Anyway, as I sat down here this morning, coffee in hand, and automatically, still half asleep opened that page on my computer (part of the morning ritual) and stared blankly at that passage from Campbell, a new variation of a familiar allusion, the first word that came into my head was "Eliot," and my hand reached for the little thin copy of Four Quartets that stays on the bookshelf at my desk. for once, I knew immediately where to look within the book. Most often I have to browse through the whole 60 pages to find something I remember but can't quite place where (he, too, uses the same ideas and expressions over and over).
So I reread them both a couple of times as the coffee started to do its morning thing and pull me out of that half-asleep stupor, and I thought, "How cool is that?" Two different theologies, both different from my own Judeo-Christian one, approaching a paradoxical idea from a completely different stand, using totally different metaphors to express this transcendent thing, and by putting them together, I come closer than I ever have to a sense of understanding the abstract concept that lies beneath them.
Ram Lopez (I should probably say Father Ramiro), the rector at the Episcopal church near my home, would often talk about the importance of a committed Christian needing to be "in the world, but not of it," and I wondered how one was to do that. Eliot's "detachment" seemed to me to be a little on the cold side, and neither approach, to my thinking, allowed for the passion that is a part of being human. Without passion, how could one be compassionate ("com" meaning with).
And as I read Joe's answer this morning, "You play the game. It hurts, but you know that you have found the place that is transcendent of injury and fulfillments. "
[Richard and his "reluctant Messiah" friend and teacher have just been to see "Butch Cassidy and the Sundance Kid," a film that they have seen several times over, because they just like it that much. Don explains to Richard how seeing a movie is a metaphor for living a life.]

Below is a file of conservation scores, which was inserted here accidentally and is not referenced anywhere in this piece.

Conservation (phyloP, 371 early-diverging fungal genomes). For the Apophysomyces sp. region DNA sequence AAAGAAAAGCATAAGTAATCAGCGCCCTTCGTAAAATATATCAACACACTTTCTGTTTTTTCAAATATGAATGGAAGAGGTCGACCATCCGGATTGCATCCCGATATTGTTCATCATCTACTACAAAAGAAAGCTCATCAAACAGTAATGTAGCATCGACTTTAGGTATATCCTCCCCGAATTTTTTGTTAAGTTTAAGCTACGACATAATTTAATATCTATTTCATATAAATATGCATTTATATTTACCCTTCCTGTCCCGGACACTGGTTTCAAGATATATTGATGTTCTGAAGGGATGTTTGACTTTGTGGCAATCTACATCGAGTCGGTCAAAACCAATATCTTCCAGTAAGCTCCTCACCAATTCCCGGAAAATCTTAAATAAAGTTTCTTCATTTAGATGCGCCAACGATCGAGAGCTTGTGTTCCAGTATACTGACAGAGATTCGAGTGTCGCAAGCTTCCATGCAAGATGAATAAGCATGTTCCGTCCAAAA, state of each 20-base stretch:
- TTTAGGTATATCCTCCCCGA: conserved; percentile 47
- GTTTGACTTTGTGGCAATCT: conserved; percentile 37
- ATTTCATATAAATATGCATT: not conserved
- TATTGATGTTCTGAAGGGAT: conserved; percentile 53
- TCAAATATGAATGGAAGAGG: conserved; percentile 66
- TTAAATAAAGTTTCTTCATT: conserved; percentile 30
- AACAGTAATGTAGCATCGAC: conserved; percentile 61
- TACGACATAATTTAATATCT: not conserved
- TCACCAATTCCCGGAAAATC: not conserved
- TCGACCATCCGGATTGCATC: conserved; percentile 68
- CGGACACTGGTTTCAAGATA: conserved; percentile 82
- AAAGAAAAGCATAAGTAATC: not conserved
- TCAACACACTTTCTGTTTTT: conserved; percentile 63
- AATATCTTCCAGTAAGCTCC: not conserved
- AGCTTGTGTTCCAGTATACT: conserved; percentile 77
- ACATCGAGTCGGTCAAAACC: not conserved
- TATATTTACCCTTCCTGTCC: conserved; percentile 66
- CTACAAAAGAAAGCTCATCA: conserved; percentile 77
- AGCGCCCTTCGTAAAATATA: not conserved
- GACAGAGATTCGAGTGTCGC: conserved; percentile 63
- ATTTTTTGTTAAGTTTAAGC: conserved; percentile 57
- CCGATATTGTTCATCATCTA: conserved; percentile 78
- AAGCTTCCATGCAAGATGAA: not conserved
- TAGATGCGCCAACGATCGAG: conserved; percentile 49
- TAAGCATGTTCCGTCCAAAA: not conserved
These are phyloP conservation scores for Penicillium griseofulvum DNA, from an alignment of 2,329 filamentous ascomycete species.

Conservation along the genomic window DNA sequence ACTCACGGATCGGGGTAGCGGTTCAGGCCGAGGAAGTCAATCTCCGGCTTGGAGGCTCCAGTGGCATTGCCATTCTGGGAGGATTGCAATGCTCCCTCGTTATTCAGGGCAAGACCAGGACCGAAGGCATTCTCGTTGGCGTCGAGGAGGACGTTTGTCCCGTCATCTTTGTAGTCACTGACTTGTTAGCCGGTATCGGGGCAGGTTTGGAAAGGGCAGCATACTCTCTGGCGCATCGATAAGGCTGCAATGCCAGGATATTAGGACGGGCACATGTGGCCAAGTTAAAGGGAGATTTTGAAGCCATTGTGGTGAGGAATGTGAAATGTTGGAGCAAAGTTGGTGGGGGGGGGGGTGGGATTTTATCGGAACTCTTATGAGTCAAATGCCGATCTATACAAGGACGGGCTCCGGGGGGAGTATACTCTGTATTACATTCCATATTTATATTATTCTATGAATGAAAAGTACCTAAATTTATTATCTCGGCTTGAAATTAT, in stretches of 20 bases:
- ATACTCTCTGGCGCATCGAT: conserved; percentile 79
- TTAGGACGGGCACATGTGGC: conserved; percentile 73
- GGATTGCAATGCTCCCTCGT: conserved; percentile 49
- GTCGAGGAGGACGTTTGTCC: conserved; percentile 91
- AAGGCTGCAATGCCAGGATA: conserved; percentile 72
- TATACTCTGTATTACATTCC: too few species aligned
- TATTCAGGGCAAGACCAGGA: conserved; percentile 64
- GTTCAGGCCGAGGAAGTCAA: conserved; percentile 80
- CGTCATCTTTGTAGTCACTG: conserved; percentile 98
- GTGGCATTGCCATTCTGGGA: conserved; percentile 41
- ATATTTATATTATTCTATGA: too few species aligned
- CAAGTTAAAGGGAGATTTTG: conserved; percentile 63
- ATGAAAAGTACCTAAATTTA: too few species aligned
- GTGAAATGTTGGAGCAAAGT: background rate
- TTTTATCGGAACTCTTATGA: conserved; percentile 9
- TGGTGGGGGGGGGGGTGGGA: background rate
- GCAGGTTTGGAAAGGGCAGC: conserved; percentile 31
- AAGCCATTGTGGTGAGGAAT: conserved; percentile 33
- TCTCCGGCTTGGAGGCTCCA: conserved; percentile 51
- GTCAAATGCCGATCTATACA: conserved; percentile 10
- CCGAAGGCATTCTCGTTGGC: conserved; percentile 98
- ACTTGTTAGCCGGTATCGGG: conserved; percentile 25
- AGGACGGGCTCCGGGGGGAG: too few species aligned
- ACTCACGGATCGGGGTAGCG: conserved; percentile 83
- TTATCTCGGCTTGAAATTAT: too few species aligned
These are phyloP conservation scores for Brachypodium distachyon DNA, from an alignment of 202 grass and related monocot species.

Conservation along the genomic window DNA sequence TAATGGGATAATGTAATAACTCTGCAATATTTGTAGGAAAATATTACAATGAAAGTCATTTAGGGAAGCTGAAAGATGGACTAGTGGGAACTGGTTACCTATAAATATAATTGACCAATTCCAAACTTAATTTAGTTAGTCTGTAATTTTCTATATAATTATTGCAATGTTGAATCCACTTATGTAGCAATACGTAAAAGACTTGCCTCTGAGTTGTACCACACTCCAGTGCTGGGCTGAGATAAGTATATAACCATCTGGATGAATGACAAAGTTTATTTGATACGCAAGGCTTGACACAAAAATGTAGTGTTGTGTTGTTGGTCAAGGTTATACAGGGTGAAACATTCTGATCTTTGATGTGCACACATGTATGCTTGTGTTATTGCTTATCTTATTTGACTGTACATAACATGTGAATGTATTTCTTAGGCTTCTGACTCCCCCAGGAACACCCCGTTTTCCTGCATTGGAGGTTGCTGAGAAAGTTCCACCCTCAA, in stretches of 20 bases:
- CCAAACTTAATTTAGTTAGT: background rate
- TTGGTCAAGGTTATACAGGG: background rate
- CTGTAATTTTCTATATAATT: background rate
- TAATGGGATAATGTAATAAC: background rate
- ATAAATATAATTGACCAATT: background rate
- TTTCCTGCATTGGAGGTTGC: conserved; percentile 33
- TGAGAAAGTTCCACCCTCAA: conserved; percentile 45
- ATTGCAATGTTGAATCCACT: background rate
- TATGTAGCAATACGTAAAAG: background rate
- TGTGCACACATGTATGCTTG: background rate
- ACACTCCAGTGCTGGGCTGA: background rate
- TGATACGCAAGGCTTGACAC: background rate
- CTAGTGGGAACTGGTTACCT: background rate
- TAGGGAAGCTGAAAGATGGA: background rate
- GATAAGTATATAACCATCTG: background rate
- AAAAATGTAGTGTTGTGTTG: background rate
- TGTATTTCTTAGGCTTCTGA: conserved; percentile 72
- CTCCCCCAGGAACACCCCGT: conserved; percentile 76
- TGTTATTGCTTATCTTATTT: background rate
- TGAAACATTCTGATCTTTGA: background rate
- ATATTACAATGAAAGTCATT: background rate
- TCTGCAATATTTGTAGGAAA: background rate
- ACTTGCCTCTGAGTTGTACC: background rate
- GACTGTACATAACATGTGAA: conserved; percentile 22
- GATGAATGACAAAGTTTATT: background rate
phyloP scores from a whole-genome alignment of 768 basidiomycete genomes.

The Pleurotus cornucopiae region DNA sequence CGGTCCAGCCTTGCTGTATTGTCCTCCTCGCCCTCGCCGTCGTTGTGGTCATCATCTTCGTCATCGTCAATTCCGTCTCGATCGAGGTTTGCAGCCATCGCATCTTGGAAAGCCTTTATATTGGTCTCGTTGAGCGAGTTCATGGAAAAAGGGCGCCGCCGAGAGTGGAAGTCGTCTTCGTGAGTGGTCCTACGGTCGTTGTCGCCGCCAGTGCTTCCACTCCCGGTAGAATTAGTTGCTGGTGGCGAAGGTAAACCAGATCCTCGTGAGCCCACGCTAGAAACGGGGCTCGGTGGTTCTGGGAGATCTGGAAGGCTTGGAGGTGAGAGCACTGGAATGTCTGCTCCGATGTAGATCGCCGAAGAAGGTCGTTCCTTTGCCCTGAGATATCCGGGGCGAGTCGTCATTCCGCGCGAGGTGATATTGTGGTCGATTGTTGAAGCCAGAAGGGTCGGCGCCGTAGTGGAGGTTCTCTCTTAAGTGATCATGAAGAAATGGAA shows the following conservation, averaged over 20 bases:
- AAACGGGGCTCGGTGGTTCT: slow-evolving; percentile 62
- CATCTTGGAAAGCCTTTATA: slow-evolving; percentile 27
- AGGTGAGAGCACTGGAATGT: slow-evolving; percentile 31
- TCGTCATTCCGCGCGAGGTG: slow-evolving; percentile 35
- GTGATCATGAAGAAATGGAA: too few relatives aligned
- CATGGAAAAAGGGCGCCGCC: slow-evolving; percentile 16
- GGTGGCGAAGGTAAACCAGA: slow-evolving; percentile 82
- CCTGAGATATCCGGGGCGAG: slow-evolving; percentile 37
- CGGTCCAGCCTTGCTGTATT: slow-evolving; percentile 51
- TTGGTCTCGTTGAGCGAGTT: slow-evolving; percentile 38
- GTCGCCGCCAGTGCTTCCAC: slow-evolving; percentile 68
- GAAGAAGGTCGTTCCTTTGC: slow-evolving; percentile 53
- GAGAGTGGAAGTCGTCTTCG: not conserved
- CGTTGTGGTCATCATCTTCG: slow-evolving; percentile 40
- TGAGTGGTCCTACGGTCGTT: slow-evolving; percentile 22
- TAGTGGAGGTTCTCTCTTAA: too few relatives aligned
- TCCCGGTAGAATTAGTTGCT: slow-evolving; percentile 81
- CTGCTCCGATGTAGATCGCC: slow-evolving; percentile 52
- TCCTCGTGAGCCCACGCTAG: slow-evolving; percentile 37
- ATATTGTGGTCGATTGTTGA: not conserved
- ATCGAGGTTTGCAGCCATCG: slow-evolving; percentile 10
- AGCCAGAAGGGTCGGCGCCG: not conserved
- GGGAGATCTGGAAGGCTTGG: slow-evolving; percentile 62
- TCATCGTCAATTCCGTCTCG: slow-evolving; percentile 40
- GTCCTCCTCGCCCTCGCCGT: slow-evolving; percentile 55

"You can hold a reel of film in your hands," he said, "and it's all finished and complete--beginning, middle, and end are all there that same second. The film exists beyond the time that it records, and if you know what the movie is, you know generally what's going to happen before you walk into the theater: there's going to be battles and excitement, winners and losers, romance, disaster; you know that's all going to be there. but in order to get caught up and be swept away in it, in order to enjoy it to its most, you have to put it in a projector and let it go through the lens minute by minute...any illusion requires space and time to be experienced. So you pay your nickel and you get your ticket and you settle down and forget what's going on outside the theater and the movie begins for you." Illusions: The Adventures of a Reluctant Messiah; Richard Bach
And when we see a good movie, or read a well-written book, we sometimes reach the point, for a little while, where we "suspend our disbelief" and get caught up in the fiction as though it were real - just like we "suspend our disbelief" in any transcendent reality when we are born into this one.
Occasionally, though, we get glimpses. Wordsworth called them "Intimations of Immortality."
Eliot has called it "The point of intersection of the timeless/With time," "The hint half guessed, the gift half understood," "[Where] the impossible union/Of spheres of existence is actual,"
Here the past and future
Are conquered, and reconciled,
Where action were otherwise movement
Of that which is only moved
And has in it no source of movement—
Driven by daemonic, chthonic
Powers. And right action is freedom
From past and future also.
For most of us, this is the aim
Never here to be realised;
Who are only undefeated
Because we have gone on trying;